Self-denial and No-self

Self-denial is necessary to overcome the hindrances of egoism, pride, and selfish desires which obscure the true nature within. The person who is always concerned with himself or herself, is trapped in “the ego-cage of ‘I’, ‘me’ and ‘mine.'” Consequently, he can neither realize his own true self nor relate to Ultimate Reality. From a Hindu perspective, denying “I,” “me,” and “mine” is in fact a way to find the true “I” that is transcendent and one with Reality. In the Western perspective it is a way to recover the true self, which is loving and compassionate, having been created in the image of God. Both perspectives affirm the paradox that “he who loves his life loses it, and he who hate shis life will keep it.”

Buddhism also teaches that the path to the religious goal requires one to deny the self and all egoistic grasping. But it goes further, grounding the practice of self-denial on the ontological statement that any form of a self is unreal. Buddhism is most sensitive to the insight that self-denial, when done for the purpose of seeking unity with an Absolute Self or God, can become subtly perverted into a form of pride and self-affirmation. Total self-denial should therefore dispense even with the goal of a transcendent Self. There is no self, either on Earth or in Heaven; all forms are transient, subject to birth and death.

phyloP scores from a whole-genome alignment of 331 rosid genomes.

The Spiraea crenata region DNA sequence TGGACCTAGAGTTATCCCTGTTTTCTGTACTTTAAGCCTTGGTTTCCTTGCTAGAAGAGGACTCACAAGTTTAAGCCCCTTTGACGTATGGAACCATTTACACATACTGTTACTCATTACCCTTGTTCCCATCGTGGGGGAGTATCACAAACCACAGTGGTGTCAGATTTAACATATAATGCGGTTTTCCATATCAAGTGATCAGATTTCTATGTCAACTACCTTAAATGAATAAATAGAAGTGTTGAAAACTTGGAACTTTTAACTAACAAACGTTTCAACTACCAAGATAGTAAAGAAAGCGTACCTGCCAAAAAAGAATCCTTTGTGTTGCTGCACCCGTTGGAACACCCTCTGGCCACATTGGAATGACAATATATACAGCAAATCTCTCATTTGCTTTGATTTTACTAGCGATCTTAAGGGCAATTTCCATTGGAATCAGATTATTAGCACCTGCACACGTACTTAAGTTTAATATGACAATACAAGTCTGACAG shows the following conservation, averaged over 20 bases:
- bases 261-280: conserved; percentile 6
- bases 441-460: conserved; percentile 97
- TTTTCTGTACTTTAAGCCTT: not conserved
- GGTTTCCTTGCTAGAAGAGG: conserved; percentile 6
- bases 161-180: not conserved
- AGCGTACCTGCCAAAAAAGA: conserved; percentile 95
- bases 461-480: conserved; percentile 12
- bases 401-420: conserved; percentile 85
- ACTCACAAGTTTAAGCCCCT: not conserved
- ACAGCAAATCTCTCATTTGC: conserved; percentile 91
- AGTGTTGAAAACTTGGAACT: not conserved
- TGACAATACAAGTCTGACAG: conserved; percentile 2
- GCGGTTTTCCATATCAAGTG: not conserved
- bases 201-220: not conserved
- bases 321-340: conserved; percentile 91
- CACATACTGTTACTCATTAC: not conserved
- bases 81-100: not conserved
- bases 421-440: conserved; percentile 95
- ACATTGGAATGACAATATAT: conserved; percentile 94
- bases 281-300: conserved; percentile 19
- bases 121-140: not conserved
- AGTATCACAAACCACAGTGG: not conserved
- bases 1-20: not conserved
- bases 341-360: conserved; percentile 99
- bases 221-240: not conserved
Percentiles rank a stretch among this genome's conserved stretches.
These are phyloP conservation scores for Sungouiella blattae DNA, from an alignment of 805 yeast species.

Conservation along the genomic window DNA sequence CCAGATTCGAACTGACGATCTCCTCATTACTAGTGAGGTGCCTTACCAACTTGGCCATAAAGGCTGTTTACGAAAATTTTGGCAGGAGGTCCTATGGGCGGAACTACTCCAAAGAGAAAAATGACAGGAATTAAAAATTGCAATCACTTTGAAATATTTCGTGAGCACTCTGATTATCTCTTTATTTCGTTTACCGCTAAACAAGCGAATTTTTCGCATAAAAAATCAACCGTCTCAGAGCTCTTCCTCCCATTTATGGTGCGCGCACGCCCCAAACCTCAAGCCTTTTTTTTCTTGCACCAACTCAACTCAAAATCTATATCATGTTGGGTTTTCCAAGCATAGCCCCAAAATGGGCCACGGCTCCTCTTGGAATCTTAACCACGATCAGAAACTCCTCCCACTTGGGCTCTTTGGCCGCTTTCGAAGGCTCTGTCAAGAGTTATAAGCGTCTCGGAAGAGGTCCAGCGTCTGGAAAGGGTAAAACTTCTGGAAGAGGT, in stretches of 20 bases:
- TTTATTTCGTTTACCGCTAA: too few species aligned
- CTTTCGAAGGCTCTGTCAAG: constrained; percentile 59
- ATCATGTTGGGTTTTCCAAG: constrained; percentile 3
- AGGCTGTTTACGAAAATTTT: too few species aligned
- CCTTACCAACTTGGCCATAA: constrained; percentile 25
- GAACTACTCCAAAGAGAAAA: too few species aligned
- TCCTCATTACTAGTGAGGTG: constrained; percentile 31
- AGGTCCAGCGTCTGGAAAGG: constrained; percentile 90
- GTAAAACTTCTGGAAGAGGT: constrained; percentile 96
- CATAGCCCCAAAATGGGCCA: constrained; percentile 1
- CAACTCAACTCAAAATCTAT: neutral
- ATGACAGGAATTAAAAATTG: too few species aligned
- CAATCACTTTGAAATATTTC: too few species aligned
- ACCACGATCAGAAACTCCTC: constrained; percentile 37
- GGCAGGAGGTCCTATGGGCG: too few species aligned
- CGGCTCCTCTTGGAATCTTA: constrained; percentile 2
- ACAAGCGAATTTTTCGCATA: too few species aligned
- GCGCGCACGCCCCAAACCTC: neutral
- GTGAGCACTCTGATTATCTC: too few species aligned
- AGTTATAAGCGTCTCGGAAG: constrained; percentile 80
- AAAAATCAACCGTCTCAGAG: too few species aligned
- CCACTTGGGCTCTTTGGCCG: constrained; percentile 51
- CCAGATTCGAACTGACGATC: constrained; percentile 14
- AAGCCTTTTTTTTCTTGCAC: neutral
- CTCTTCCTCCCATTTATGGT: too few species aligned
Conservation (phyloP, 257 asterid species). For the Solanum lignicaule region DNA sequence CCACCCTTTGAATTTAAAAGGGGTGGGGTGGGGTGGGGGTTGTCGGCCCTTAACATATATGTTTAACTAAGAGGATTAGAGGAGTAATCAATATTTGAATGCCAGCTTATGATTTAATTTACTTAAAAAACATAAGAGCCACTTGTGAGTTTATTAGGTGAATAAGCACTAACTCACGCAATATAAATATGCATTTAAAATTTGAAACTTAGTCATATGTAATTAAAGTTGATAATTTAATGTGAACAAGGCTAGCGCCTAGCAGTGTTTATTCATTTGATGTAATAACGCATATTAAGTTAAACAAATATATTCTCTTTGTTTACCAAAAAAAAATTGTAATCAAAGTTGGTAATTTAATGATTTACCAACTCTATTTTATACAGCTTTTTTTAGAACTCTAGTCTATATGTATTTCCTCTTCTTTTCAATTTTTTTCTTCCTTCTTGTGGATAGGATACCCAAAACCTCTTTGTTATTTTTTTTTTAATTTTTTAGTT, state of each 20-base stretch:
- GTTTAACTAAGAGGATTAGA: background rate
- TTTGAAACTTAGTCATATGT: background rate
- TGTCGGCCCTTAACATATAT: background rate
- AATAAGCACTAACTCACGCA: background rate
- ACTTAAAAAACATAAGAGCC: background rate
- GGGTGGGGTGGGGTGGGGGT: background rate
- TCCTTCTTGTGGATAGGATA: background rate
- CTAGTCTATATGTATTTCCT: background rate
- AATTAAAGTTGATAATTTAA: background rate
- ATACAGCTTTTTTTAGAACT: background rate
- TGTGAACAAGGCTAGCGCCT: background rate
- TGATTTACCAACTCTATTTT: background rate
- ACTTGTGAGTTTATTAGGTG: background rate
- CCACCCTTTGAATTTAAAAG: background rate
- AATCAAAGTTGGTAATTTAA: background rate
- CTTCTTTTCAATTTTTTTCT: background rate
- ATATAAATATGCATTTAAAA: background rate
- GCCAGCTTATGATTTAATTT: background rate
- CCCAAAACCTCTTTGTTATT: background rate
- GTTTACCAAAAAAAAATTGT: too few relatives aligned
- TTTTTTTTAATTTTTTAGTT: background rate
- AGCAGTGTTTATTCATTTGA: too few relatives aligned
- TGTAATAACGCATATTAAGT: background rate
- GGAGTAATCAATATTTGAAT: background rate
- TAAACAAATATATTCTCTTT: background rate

(from the book: World Scriptures II)

Teachings on Meditation – 7

We seek the deep ravine of the world of mind. Buddhists who meditate also ask, “What is mind?” and enter the deep ravine of the mind. When you enter the deep ravine of the mind and journey to the state of the original mind before the Human Fall, you will be connected to Heaven. Indeed, without entering the world of the mind, you cannot make a relationship with Heaven.

As long as we are holding on to the world, we cannot contact or attend Heaven. Human beings are composed of mind and body, yet because spirit and flesh are in opposition, we are unable to attain the original world of the mind in a state of mind-body unity. Instead, the journey to the world of the mind requires that we deny the world of body – deny it one hundred percent. We have to remove all that the body desires and isolate ourselves from the world. We have to separate from the world and put it behind us. This is the religious path; it is opposite the ways of the world. It seeks that original point to which we should return.

Reverend Sun Myung Moon
September 1, 1968

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